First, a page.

Recently, scientists have begun to sound the alarm about a new variant of the global climate crisis — the hazardous rise of methane levels. Ordinarily, methane in limited quantities, is a non-toxic gas. But in large amounts, it spells doom to the human respiratory system and the environment.
Scientists are observing an unusual increase in methane levels. Somehow, there is now more methane in the atmosphere than there should be. What’s more worrying is that this new amount of methane is large enough to spark off a “termination” type heating of the earth.
Euan Nisbet, who leads the research into the recent discovery, has described termination as a “major reorganization of the Earth’s climate system.” It is intriguing to note that Termination was responsible for halting the ice age.
Nisbet, a University of London professor emeritus of Earth sciences, has more to say. He described termination events as recurring changes that “have taken the world from ice ages into the sort of interglacial we have now.”
In three stages, Termination gradually replaced the ice age tundra landscapes with tropical savanna. The stages spanned a few thousand years and began with a progressive rise in methane and CO2 levels.
Next, temperatures begin to experience a steep increase as a result of sudden surges of methane. Then comes the final stage which results in the erosion of the ice rocks and mountains.
Although termination generally takes its time, advancing in slow steps, Professor Nisbet has described a certain critical period of the termination that deviates from general behavior. “Within the termination, which takes thousands of years, there’s this abrupt phase, which only takes a few decades,” he said. “During that abrupt phase, the methane soars up, and it’s probably driven by tropical wetlands,” he continued. Scientists are pretty sure that this is the stage where we are.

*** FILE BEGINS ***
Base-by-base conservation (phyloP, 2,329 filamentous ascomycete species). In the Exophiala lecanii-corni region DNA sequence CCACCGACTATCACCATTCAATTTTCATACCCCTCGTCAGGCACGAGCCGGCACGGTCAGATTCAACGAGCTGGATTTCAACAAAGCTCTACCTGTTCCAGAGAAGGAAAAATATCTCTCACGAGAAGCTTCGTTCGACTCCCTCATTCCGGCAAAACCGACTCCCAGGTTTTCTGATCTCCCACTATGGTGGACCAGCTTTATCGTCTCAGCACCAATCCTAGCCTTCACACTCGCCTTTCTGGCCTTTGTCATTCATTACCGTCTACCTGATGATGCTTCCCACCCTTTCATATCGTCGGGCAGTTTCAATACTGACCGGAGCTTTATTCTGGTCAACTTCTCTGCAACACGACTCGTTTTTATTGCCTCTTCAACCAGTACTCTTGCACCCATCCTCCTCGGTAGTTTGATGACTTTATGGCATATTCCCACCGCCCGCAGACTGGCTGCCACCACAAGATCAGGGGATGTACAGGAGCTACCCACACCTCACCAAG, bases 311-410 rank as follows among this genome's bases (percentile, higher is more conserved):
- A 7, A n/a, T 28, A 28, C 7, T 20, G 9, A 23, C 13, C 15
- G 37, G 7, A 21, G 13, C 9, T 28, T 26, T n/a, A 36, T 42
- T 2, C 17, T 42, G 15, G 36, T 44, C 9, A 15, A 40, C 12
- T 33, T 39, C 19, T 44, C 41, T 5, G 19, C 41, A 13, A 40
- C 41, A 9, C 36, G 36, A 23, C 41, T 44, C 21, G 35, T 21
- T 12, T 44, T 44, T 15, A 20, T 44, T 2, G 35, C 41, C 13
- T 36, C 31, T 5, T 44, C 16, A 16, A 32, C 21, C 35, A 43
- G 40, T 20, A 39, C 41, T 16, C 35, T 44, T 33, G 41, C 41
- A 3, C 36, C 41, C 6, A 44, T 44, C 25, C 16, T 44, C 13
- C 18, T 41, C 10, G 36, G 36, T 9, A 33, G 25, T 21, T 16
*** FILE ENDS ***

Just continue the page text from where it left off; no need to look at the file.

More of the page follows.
Methane is one of the greenhouse gasses such as ozone, nitrous oxide, carbon dioxide, and hydrofluorocarbons (HFCs) whose concentrations are rising alarmingly. For methane, human activities such as agriculture and landfills, plus the natural process of wetland decomposition, are responsible for its release into the atmosphere.
Human methane-releasing activities haven’t been a source of worry for several decades. After man-made emissions soared during the flourishing of the natural gas industry in the 1980s, human-induced emissions have remained low.
So when scientists began to notice an unusual surge in methane levels in 2006, there was no proportionate rise in human activity to trace it to. Wetland decomposition was the only surviving suspect.
True to suspicion, a series of studies that began in 2019 has traced the extra methane to tropical water-logged soils across the world, notably in Africa. Human-induced climate change has caused alterations in tropical wetlands resulting in an expansion in wetland areas and their flora population. As a consequence, more methane emissions have followed.
Nisbet believes that we can nip the situation in the bud if we act now. With proper tidal restoration in addition to water and waste management, we could reduce the emissions and get things back to normal.